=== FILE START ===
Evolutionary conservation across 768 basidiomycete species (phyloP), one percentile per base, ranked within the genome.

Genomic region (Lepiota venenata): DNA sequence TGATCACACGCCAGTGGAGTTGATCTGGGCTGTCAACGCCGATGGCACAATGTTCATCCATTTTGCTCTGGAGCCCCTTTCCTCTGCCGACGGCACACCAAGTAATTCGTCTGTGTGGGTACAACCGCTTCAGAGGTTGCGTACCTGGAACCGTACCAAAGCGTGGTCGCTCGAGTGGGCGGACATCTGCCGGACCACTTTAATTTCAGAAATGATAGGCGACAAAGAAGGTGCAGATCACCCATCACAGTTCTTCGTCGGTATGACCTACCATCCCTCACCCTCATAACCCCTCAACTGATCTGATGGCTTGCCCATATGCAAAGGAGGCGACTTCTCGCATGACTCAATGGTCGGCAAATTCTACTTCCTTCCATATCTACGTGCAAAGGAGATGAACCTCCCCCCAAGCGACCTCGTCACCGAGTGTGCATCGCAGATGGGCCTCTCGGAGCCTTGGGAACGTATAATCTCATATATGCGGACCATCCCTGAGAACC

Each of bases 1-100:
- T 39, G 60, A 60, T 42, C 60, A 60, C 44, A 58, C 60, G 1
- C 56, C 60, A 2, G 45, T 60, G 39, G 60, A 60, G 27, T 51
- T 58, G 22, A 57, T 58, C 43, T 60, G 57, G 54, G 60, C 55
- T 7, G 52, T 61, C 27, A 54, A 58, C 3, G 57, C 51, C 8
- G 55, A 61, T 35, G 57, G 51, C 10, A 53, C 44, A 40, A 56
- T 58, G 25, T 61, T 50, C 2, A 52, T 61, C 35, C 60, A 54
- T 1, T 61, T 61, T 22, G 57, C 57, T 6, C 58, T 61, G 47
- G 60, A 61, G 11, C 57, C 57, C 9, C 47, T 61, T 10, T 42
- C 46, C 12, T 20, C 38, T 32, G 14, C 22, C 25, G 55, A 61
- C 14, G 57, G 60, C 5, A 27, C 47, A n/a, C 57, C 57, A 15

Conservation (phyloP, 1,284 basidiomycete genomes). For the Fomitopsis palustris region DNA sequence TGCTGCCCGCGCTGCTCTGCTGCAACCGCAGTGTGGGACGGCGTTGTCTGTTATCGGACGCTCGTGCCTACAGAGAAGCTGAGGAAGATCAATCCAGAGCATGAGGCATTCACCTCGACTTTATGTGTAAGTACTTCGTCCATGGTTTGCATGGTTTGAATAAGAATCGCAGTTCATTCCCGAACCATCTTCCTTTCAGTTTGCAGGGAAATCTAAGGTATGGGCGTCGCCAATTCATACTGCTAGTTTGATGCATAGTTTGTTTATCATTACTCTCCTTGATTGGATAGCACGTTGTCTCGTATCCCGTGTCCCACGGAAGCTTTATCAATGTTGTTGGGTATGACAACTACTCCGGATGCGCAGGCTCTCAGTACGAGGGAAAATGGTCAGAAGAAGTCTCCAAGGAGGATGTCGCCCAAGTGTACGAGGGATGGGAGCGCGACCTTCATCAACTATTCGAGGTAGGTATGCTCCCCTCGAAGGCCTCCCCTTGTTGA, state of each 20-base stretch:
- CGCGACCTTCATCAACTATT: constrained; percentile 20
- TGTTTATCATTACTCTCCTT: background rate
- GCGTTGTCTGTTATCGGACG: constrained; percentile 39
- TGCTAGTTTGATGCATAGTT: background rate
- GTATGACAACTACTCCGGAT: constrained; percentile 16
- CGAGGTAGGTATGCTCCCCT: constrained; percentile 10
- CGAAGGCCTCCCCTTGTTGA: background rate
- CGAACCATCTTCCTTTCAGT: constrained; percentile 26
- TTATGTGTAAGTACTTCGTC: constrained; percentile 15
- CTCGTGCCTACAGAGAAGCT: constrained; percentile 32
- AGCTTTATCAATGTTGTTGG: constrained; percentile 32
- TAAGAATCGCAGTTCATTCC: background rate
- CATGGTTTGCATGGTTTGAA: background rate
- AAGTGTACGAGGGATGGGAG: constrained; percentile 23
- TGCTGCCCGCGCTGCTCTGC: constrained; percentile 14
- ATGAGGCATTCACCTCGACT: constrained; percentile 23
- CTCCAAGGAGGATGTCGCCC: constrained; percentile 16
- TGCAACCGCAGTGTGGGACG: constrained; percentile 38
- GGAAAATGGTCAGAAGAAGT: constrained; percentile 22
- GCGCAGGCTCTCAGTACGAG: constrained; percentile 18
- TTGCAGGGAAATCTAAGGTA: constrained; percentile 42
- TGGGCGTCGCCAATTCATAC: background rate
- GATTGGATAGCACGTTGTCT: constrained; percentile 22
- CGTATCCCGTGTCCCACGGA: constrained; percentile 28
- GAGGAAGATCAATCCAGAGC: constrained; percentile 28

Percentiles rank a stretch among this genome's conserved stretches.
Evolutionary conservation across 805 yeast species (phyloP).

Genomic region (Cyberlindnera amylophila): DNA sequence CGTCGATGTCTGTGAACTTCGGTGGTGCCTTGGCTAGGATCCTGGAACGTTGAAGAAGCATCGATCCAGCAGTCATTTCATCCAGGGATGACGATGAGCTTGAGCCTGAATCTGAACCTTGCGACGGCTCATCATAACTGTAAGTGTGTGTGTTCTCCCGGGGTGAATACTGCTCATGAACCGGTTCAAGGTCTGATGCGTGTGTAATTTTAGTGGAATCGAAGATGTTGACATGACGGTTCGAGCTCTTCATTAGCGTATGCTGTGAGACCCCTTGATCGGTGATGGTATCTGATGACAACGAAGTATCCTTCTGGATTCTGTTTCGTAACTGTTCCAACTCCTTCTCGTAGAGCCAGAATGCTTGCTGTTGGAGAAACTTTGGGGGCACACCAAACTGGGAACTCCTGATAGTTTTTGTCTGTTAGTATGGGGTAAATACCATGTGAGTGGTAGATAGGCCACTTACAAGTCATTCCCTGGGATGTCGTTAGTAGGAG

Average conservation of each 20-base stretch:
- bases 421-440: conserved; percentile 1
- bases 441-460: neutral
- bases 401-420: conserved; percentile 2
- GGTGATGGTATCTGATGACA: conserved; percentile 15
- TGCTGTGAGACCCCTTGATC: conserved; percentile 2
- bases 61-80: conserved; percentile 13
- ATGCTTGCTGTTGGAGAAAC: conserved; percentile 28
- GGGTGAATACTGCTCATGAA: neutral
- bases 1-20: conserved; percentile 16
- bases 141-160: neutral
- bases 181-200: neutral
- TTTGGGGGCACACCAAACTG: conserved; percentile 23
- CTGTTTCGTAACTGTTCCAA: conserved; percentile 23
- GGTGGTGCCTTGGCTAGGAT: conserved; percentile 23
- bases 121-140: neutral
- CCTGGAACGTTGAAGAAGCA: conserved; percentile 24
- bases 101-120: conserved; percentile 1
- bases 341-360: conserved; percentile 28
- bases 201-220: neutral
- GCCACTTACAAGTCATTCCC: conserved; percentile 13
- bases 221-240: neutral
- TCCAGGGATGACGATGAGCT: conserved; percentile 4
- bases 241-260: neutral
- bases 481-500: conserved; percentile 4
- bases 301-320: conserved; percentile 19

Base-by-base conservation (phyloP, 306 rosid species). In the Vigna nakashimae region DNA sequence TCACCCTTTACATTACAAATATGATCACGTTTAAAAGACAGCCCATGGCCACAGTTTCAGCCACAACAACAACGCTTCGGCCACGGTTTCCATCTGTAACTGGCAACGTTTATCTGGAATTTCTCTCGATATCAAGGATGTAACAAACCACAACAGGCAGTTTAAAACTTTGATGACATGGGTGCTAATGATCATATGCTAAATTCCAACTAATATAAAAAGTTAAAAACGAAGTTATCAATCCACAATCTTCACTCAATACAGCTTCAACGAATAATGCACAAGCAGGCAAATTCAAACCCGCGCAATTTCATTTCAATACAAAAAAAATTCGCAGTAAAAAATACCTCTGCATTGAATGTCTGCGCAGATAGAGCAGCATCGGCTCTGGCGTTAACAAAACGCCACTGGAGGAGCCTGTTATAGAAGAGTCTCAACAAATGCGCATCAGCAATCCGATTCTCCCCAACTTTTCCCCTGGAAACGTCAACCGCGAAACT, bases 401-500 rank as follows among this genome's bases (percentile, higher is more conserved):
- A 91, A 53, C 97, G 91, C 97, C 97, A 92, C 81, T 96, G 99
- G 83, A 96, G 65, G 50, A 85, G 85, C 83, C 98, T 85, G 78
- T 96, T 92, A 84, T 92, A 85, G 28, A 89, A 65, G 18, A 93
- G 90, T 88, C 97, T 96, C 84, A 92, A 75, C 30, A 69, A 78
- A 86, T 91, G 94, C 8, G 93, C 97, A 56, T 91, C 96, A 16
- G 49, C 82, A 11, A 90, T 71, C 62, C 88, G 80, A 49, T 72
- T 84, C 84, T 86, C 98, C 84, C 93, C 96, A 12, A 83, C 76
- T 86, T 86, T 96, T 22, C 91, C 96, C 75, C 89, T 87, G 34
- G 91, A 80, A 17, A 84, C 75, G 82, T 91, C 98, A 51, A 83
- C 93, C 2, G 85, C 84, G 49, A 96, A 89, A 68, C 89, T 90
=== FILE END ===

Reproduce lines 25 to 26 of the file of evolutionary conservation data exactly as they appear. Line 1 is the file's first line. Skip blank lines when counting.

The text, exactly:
- AGCTTTATCAATGTTGTTGG: constrained; percentile 32
- TAAGAATCGCAGTTCATTCC: background rate